Carla sighs, and I steel myself for a replay of the heave up, “Ohhhh,” heave down, “Ohhhh,” that accompanied poor Puff. But no, Carla has decided to conduct. Fingers positioned as if holding a baton, she gently exhorts Peter, Paul and Mary to crescendo, decrescendo, draw out a soulful note. From the corner of his eye, Paul catches her urgings and a twitch crosses his face. I slump in my seat. Mary has already registered Carla’s antics, now Paul, and if Peter hasn’t seen them his partners are sure to fill him in in their dressing room. Carla and I are going down in their personal scrapbook as winners of the “Most Bizarre Performance By A Member Of The Audience” award. In desperation I grab Carla’s waving right hand, lock my fingers into hers, and pull her forearm down to the armrest with a foolish grin that says I’ve been wanting to hold hands with her all evening. For a second she looks surprised, then her eyes begin to glow.

“I just knew any guy who cared enough to get front-row seats to Peter, Paul and Mary would be a romantic like me,” she says, laying her head on my shoulder with a happy sigh. And there it stays, while her left hand continues its orchestral instructions. At the song’s end Peter, Paul and Mary leave the stage to a round of applause, and the house lights come on for intermission. The loudspeakers announce that snacks, soft drinks, and alcoholic beverages are for sale in the lobby, and people rise and begin to exit. The gray-haired couple on Carla’s left stand, looking grim. When I turn in my seat, the stony stare from the woman behind us makes me cringe into my chair.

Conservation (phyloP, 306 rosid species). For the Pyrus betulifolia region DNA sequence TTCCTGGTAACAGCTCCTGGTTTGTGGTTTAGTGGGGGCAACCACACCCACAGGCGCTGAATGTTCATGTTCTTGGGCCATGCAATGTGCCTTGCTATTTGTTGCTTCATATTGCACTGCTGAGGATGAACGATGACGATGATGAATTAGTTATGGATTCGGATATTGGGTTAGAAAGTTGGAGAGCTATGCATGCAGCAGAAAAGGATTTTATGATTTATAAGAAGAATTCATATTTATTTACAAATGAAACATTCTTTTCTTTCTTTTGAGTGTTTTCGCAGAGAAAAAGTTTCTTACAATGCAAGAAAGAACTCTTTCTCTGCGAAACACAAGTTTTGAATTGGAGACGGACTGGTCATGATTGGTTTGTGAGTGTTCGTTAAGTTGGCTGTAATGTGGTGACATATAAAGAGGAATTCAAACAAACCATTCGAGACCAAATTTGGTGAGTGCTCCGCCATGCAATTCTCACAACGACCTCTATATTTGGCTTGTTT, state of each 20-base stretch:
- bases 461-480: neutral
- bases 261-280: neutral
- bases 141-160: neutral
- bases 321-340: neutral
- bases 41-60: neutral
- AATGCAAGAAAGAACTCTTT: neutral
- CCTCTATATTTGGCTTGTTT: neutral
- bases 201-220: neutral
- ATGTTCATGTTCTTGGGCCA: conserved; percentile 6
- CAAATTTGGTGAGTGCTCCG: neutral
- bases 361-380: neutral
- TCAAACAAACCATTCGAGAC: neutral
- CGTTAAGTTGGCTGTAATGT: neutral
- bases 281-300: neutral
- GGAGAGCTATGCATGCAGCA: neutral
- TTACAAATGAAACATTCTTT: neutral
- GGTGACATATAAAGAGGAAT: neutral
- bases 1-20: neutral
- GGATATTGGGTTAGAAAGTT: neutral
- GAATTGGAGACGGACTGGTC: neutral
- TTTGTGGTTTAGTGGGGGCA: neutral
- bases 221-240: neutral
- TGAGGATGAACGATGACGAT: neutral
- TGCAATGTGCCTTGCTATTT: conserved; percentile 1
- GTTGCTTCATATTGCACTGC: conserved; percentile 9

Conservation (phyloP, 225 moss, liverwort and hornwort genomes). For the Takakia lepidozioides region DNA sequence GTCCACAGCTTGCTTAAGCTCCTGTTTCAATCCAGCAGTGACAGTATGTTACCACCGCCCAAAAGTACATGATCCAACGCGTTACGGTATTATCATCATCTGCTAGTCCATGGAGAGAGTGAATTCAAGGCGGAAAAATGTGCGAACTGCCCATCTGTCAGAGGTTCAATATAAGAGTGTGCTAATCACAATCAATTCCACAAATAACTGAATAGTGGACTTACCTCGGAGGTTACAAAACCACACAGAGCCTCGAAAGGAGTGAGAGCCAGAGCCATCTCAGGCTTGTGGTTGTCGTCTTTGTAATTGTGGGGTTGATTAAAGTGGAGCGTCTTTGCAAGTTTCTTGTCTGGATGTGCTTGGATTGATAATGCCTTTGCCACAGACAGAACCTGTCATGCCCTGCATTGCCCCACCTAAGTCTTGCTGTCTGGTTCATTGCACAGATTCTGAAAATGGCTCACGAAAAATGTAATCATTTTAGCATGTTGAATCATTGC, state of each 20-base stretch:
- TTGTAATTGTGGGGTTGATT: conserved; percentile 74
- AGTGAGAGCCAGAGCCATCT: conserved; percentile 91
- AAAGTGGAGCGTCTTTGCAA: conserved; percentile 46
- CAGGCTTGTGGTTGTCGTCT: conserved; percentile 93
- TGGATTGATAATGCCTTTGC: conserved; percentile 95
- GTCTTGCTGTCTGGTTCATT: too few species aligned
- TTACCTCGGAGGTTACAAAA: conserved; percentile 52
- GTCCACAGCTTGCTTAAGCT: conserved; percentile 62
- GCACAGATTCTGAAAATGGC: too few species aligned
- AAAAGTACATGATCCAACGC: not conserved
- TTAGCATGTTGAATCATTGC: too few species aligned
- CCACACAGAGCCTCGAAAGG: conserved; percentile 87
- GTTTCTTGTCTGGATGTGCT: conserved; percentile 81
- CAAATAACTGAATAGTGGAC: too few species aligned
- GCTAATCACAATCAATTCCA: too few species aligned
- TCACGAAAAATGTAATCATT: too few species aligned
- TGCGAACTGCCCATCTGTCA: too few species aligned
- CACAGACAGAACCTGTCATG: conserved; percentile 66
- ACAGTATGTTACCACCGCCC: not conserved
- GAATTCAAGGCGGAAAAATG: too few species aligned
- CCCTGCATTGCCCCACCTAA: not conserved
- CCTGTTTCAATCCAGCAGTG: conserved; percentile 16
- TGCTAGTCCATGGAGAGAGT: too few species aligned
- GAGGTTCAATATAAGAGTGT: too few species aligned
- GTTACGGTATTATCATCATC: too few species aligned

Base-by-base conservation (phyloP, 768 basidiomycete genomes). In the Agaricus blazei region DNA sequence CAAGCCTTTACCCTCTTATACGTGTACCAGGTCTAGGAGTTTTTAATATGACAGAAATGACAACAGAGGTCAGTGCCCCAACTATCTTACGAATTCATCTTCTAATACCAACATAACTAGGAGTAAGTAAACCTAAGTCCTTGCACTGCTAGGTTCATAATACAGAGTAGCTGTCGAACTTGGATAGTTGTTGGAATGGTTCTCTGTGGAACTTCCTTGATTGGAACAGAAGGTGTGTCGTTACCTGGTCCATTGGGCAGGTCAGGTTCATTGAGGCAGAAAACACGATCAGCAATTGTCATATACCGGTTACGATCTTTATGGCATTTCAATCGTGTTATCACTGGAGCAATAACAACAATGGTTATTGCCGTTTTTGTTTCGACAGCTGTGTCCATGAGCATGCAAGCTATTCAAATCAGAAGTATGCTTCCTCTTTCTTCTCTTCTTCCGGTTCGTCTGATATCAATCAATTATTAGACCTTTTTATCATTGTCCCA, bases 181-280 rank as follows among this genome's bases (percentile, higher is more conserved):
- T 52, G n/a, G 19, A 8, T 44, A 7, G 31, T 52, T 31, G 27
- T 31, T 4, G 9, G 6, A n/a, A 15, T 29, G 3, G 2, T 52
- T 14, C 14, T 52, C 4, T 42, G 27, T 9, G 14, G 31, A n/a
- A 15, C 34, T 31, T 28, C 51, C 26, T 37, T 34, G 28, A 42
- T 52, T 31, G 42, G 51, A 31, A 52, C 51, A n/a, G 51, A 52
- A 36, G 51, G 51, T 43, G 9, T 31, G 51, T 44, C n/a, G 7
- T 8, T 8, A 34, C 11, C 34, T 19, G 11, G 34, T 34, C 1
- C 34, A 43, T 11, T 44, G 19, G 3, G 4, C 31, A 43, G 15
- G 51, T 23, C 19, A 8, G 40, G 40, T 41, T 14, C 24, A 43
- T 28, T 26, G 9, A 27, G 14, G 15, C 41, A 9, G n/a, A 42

“It’s warm in here, isn’t it?” says Carla, squiggling and adjusting her white jacket to let in some air. She blows up into her bangs, lifts her hair from her nape and fans with her program behind her neck. If she makes one more move…

“I’ll get you something to drink,” I say, leaping to my feet before the urge to strangle her becomes overwhelming.

The lobby is crowded, but anything is better than another minute beside Carla. I consider my options: duck out and leave her, wait in the men’s room till the concert is over and claim I got sick, offer my seat to some unsuspecting teenager. Maybe if I get her a nice stiff drink she’ll settle into a stupor. But wait—what if she passes out and starts to snore? What if she gets even more excited when she’s drunk? It’s Coke for Carla. I’m the one who needs a drink.

“Give me a vodka—straight,” I say thirstily to the concession clerk as someone taps my shoulder.

“Well,” says a gravelly voice I’d know anywhere, “so this is how my junior associates spend their evenings.”

“Mr. Randall, how nice to see you, sir.” Coke in one hand, vodka in the other, I snap a smile across my face. Arrgh. The senior partner of my law firm, Ramrod Randall, in the audience all this time. If only he hasn’t seen…

“Your young lady certainly seems to be enjoying the show,” he says, raising his bristling eyebrows in inquisition.